Children's Literature - Children's Literature
This is a counting book with rhythm and flair and the whirling, twirling characters dance their way through the pages in an exuberant display. The one osprey spins and leaps in a less than dainty ballet while the two toucans two-step and the three bears form a line and cha-cha. What do the foxes do? They fox trot, of course, while some hep-cats tap dance and the crickets jiggle in a jitterbug. The sheep cancan and the walruses waltz. The rhinos bump and rumble in an awkward rumba as the flamboyant flamingos tango. The fact that toddlers would not know the dances may inhibit their appreciation of some of the humor, but they will nonetheless enjoy the colorful pictures and simple text. The illustrations capture the movements and the story ends with a gatefold of all the creatures crowded together on the dance floor. They shake the floor while the band plays on. 2000, HarperCollins, Ages 3 to 6, $15.95 and $15.89. Reviewer: Carolyn Mott Ford
Children's Literature
This basic counting book with a brief verse for each number has a host of animals dancing, with the rhythm, a variety of moves from ballet and cha cha cha through tap and jitterbug to cancan, waltz, rhumba, and the title tango. This gives McCully a chance to have a ball with this array of anthropomorphic critters—five cats in red jackets and black shoes tap away; a couple of ungainly rhinos enjoy a rhumba; a sextet of very agile crickets jitterbug "'cross the floor." These energized watercolor characters, set against a blank white page, finally all get together in a double foldout that bursts with dancing energy along with counting practice. 2000, HarperCollins Publishers, Ages 3 to 6, $15.95. Reviewer: Ken Marantz and Sylvia Marantz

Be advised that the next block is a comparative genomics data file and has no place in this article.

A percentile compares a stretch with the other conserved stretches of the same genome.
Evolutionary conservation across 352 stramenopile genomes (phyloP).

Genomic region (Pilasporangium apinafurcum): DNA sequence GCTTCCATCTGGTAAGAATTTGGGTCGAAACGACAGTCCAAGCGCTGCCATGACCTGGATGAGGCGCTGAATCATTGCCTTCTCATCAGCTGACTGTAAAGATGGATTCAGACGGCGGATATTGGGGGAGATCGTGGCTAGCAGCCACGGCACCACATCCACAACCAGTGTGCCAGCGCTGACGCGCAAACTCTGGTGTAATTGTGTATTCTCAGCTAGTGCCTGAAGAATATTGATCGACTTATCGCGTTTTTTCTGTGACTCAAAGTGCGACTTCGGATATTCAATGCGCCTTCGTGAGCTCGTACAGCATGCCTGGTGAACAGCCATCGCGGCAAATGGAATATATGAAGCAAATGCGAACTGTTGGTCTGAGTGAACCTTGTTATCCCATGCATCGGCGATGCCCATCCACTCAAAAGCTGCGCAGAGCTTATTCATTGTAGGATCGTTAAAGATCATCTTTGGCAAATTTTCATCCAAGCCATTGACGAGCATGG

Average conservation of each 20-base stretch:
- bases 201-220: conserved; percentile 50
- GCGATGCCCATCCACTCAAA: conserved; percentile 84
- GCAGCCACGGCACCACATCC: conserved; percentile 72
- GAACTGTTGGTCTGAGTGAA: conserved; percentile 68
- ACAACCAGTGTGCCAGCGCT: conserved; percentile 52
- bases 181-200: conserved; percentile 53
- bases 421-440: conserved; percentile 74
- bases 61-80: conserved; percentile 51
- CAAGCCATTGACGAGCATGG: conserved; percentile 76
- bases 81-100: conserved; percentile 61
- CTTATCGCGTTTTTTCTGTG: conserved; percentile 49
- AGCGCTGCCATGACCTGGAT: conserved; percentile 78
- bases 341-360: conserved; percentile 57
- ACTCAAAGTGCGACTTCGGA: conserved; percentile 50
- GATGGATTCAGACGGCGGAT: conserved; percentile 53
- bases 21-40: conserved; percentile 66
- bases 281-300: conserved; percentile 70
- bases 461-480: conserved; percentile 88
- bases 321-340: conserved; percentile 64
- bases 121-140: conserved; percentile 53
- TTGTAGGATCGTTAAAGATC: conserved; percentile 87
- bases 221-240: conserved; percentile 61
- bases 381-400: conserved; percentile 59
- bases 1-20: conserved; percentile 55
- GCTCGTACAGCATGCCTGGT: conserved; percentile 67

School Library Journal
PreS-K-Dance and counting form a natural partnership in this introductory concept book. While a musical band of sartorially splendid animals plays, a winsome series of dapper creatures dance through scenes in the appropriate numbers. There are foxes predictably performing the eponymous fox-trot, sheep kicking up the cancan, and rhinos doing the rumba. McCully's amusing watercolor illustrations are highlighted by spacious white backgrounds, and large, simple representations of the numbers make the format accessible to young children. The only misstep in an otherwise age-appropriate layout is the fact that the characters for numbers 8 to 10 are depicted over several pages. Preschoolers may be confused when they don't see the appointed number of dancers on the initial double-page spread that introduces the number. A charming although imperfect offering.-Rosalyn Pierini, San Luis Obispo City-County Library, CA Copyright 2000 Cahners Business Information.|